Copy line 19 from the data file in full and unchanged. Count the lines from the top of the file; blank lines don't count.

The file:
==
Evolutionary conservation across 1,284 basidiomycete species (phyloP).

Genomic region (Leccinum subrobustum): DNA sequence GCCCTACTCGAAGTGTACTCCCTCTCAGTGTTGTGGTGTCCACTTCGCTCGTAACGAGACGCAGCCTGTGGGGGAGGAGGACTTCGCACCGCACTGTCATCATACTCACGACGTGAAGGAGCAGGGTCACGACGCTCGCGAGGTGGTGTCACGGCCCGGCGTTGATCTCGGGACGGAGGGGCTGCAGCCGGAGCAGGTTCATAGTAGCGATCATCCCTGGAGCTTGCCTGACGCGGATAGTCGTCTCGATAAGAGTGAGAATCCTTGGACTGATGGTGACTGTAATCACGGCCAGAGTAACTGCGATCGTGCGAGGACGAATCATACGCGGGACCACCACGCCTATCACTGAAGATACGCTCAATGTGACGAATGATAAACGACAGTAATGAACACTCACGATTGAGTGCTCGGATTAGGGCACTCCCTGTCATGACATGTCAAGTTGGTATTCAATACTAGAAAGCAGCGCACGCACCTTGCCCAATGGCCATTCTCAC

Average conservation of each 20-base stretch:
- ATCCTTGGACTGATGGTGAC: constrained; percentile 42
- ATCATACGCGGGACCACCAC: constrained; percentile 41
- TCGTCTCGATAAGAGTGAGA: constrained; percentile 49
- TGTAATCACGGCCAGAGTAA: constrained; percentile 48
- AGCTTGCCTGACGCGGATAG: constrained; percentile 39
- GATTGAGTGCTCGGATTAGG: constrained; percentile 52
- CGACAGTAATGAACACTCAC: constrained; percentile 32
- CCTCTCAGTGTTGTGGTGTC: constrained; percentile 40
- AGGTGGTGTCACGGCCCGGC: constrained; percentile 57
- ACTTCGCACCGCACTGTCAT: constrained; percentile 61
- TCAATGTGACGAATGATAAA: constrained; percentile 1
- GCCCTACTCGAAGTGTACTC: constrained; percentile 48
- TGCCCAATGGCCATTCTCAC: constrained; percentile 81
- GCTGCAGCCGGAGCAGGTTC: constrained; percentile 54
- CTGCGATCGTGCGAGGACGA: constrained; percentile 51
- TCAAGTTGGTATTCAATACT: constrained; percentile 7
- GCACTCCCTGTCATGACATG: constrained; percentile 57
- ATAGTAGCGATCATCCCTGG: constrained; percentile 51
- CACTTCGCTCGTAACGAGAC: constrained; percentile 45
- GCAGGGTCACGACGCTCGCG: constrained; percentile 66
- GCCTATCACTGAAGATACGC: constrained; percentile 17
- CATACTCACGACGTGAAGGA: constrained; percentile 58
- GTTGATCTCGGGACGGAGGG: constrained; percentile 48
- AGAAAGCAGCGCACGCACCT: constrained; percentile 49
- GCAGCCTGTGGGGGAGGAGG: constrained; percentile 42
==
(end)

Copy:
- TCAAGTTGGTATTCAATACT: constrained; percentile 7